2671. Lawful Performance: Custodial Officer
The People have the burden of proving beyond a reasonable doubt that <insert name, excluding title> was lawfully performing (his/her) duties as a custodial officer. If the People have not met this burden, you must find the defendant not guilty of <insert name[s] of all offense[s] with lawful performance as an element>.
A custodial officer is not lawfully performing his or her duties if he or she is using unreasonable or excessive force in his or her duties.
Special rules control the use of force.
A custodial officer may use reasonable force in his or her duties to restrain a person, to overcome resistance, to prevent escape, or in self-defense.
If a person knows, or reasonably should know, that a custodial officer is restraining him or her, that person must not use force or any weapon to resist an officer's use of reasonable force.
If a custodial officer uses unreasonable or excessive force while restraining a person, that person may lawfully use reasonable force to defend himself or herself.
A person being restrained uses reasonable force when he or she: (1) uses that degree of force that he or she actually believes is reasonably necessary to protect himself or herself from the officer's use of unreasonable or excessive force; and (2) uses no more force than a reasonable person in the same situation would believe is necessary for his or her protection.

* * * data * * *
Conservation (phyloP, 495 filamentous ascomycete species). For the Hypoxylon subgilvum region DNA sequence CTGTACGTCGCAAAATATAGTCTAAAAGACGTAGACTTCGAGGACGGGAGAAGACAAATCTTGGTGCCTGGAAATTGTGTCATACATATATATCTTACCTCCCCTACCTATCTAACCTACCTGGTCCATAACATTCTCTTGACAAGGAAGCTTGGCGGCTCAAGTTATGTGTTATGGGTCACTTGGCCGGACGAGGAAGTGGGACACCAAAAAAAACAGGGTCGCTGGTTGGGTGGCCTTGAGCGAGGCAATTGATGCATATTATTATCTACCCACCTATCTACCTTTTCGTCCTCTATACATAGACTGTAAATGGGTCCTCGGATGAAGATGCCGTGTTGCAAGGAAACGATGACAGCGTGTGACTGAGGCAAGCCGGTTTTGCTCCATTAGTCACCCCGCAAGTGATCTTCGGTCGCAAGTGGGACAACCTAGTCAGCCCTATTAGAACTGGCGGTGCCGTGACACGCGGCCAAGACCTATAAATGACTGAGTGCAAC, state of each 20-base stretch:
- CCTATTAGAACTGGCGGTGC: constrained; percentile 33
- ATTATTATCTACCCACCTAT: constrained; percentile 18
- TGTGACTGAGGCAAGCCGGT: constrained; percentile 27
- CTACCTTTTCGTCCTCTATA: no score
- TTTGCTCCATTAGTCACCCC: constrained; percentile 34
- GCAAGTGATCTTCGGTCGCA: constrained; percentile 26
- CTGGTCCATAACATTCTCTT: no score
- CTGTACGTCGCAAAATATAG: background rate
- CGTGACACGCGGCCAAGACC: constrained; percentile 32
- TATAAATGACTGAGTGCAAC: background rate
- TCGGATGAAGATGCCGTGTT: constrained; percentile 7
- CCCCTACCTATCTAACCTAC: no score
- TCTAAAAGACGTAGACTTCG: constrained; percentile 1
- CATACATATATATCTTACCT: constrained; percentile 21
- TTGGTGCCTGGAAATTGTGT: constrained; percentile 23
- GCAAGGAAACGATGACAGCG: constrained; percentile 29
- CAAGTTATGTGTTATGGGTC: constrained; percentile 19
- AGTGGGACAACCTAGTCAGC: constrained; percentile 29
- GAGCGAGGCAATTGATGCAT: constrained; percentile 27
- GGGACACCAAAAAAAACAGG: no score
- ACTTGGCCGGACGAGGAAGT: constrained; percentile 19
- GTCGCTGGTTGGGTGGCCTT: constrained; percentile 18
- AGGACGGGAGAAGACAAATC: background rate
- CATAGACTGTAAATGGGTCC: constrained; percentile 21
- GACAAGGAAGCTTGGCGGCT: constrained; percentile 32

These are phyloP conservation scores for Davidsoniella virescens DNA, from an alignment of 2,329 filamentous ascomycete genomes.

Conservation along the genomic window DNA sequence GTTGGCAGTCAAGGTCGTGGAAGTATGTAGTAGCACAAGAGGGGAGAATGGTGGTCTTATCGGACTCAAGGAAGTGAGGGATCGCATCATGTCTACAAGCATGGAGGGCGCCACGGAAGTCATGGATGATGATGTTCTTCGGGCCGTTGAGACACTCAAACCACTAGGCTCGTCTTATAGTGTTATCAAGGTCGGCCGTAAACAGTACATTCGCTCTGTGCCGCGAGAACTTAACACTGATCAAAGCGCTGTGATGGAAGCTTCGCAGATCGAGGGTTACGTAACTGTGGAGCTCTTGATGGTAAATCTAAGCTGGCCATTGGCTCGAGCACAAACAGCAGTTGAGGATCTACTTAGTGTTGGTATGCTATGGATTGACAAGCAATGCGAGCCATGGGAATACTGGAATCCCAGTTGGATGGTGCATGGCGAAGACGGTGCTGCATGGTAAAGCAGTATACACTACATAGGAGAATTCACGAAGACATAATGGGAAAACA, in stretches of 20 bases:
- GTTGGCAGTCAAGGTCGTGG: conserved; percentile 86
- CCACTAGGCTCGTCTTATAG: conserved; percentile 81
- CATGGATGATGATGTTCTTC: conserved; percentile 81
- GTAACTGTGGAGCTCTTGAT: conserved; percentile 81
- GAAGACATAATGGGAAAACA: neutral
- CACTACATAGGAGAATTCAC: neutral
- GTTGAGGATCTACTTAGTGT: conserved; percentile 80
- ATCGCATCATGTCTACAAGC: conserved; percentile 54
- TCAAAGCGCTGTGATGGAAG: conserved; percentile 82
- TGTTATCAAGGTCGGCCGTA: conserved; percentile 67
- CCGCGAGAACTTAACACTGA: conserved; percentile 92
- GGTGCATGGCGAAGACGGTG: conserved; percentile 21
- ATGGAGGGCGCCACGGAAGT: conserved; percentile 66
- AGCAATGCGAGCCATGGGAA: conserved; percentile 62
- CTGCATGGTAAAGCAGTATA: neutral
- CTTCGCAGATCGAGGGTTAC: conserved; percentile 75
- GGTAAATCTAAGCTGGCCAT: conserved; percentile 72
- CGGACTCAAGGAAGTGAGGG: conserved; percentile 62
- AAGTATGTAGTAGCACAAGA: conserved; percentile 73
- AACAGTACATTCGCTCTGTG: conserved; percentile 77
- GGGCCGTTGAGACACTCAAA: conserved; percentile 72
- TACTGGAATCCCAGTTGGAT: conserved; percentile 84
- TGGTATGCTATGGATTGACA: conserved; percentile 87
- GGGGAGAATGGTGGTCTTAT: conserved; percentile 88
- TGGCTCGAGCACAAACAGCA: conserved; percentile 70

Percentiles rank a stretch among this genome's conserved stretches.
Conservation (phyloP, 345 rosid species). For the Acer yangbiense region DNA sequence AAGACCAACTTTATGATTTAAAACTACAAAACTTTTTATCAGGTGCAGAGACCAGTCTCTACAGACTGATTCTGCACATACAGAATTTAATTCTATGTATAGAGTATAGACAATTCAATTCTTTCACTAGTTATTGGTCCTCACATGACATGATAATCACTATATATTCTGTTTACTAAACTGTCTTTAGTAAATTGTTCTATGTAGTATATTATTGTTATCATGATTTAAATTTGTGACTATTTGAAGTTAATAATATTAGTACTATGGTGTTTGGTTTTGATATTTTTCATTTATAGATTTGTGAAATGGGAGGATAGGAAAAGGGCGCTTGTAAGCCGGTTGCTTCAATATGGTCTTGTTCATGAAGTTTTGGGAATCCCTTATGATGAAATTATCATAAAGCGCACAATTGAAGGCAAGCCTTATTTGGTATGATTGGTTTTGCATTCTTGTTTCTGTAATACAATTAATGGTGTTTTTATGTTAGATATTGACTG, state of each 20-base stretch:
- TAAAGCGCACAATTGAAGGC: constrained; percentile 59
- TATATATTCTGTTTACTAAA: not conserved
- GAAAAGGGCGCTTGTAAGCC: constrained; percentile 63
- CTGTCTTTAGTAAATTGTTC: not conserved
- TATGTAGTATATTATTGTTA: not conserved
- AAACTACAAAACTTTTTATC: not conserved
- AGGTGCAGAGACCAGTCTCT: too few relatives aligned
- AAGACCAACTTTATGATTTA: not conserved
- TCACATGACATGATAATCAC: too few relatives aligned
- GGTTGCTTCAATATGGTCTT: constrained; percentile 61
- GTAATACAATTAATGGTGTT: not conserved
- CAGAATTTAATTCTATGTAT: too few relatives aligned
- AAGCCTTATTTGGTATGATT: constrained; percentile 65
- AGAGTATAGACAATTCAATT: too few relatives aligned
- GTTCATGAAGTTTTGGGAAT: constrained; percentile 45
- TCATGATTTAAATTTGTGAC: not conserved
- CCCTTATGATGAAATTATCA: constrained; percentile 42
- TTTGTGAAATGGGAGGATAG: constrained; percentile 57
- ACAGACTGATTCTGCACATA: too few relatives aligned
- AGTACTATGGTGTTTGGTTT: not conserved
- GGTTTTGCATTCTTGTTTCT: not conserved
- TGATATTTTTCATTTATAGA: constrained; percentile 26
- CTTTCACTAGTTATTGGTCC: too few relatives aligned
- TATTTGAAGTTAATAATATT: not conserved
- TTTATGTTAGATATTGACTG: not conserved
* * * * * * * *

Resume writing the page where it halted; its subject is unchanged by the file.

The court has a sua sponte duty to give this instruction if there is sufficient evidence that the officer was not lawfully performing his or her duties and lawful performance is an element of the offense. (People v. Gonzalez (1990) 51 Cal.3d 1179, 1217 [275 Cal.Rptr. 729, 800 P.2d 1159] ["disputed facts bearing on the issue of legal cause must be submitted to the jury considering an engaged-in-duty element"]; People v. Olguin (1981) 119 Cal.App.3d 39, 46-47 [173 Cal.Rptr. 663]; People v. Castain (1981) 122 Cal.App.3d 138, 145 [175 Cal.Rptr. 651]; People v. White (1980) 101 Cal.App.3d 161, 166-168 [161 Cal.Rptr. 541].)
Instructional Duty. People v. Gonzalez (1990) 51 Cal.3d 1179, 1217 [275 Cal.Rptr. 729, 800 P.2d 1159]; People v. Olguin (1981) 119 Cal.App.3d 39, 46-47 [173 Cal.Rptr. 663]; People v. Castain (1981) 122 Cal.App.3d 138, 145 [175 Cal.Rptr. 651]; People v. White (1980) 101 Cal.App.3d 161, 166-168 [161 Cal.Rptr. 541].
Reasonable Force. Pen. Code, §§ 692, 693.
Excessive Force Triggers Right to Self-Defense With Reasonable Force. People v. Curtis (1969) 70 Cal.2d 347, 356 [74 Cal.Rptr. 713, 450 P.2d 33].
3 Millman, Sevilla & Tarlow, California Criminal Defense Practice, Ch. 73, Defenses and Justifications, §§ 73.11-73.14 (Matthew Bender).
Lawfulness of Officer's Conduct Based on Objective Standard
The rule "requires that the officer's lawful conduct be established as an objective fact; it does not establish any requirement with respect to the defendant's mens rea." (People v. Jenkins (2000) 22 Cal.4th 900, 1020 [74 Cal.Rptr. 713, 450 P.2d 33].) The defendant's belief about whether the officer was or was not acting lawfully is irrelevant. (Id at p. 1021.)
(New January 2006)